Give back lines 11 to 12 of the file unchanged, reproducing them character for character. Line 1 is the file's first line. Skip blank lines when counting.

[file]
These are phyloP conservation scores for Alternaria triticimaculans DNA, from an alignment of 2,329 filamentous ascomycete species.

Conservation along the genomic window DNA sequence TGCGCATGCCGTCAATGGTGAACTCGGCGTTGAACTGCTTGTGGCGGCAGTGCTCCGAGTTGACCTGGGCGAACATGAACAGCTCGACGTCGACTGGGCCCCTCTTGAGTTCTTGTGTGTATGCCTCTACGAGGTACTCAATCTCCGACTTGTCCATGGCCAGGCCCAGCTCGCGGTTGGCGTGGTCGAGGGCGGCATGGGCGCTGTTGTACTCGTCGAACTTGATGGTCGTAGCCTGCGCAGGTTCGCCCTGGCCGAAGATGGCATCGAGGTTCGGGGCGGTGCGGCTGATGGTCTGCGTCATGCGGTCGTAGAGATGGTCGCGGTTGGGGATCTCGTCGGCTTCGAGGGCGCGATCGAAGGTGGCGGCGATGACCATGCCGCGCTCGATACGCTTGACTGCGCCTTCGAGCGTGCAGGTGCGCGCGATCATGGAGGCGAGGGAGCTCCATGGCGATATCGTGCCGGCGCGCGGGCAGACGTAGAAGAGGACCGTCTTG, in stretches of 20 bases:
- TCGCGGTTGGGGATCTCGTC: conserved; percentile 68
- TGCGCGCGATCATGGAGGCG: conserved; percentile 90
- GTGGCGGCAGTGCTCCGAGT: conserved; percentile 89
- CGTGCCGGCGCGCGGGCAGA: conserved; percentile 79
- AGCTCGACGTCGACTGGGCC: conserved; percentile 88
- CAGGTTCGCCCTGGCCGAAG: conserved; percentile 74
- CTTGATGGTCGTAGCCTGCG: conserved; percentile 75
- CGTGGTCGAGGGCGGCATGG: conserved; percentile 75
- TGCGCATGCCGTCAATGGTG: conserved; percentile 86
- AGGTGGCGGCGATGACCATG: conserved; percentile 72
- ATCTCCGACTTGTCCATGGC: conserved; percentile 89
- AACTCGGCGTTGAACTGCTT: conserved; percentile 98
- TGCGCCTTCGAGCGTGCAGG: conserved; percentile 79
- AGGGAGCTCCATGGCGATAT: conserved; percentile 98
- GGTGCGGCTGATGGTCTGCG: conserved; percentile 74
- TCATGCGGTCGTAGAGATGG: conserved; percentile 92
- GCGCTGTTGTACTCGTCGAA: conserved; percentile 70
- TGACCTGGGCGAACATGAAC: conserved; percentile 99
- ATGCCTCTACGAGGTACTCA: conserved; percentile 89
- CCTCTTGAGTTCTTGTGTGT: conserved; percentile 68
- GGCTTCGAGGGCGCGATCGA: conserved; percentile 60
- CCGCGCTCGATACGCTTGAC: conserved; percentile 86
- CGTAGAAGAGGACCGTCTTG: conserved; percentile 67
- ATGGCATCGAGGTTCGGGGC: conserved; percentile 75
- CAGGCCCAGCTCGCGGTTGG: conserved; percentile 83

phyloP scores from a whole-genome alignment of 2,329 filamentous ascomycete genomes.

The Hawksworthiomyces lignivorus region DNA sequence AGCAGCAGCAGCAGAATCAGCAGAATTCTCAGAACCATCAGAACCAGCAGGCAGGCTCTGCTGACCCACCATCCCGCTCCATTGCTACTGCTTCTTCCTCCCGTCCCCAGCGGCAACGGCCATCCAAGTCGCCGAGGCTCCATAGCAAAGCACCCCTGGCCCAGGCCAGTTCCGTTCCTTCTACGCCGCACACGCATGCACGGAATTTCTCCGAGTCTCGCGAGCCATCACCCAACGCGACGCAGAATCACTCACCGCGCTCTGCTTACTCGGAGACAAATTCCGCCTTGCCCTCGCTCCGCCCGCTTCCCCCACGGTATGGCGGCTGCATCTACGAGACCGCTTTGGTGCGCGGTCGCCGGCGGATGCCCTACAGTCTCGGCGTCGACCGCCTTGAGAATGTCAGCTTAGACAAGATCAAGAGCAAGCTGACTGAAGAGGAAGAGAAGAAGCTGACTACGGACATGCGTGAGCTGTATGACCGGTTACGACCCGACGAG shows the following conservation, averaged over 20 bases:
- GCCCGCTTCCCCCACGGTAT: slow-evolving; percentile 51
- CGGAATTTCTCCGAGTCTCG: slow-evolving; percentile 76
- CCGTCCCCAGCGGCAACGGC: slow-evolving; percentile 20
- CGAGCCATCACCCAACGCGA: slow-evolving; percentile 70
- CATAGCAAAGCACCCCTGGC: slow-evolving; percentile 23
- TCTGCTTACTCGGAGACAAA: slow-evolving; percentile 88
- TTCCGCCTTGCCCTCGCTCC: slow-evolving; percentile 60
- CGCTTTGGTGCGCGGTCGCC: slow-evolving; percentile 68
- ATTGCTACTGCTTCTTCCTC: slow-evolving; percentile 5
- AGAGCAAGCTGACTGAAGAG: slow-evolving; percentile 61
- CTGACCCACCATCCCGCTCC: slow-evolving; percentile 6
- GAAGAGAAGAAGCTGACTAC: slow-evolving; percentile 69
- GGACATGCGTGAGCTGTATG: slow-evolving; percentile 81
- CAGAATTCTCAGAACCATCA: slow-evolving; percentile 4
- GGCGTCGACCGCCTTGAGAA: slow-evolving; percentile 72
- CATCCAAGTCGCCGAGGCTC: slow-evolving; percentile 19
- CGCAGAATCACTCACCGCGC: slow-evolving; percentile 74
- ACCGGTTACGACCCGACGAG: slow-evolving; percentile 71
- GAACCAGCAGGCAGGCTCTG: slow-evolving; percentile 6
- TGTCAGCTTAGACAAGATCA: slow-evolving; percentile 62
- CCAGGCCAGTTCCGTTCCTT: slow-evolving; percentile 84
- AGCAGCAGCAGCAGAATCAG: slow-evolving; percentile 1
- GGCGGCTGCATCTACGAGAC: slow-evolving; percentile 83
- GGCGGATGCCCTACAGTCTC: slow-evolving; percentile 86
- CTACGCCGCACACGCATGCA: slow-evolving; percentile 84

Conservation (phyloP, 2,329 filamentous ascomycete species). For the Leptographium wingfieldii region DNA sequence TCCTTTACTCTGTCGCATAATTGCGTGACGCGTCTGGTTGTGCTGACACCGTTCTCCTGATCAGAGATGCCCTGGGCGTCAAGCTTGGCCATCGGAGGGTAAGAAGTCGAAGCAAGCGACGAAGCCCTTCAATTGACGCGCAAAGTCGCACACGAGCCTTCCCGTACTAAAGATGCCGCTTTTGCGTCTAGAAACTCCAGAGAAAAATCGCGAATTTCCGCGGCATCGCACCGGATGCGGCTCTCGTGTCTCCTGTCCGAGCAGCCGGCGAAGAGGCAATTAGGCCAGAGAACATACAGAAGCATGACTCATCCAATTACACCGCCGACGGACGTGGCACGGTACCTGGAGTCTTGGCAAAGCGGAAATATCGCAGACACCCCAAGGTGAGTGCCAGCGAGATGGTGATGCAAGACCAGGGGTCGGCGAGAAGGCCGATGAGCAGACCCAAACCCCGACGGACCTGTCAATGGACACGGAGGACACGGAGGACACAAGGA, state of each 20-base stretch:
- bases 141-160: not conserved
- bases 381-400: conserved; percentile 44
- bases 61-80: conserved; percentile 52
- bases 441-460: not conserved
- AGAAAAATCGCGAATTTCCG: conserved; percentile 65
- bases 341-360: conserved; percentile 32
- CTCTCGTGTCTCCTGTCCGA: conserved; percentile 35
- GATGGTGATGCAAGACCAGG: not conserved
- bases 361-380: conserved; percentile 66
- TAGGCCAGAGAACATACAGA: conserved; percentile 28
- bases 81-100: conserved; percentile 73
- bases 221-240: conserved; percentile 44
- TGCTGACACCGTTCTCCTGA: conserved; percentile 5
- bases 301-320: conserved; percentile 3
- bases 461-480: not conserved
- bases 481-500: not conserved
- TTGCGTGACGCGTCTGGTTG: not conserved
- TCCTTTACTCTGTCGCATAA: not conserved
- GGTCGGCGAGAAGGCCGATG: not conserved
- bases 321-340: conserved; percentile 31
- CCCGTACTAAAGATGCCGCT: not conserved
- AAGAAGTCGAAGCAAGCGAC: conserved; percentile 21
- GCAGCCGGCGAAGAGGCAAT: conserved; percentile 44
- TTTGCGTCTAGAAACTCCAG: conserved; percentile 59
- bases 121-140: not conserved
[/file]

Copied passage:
- TGCGCATGCCGTCAATGGTG: conserved; percentile 86
- AGGTGGCGGCGATGACCATG: conserved; percentile 72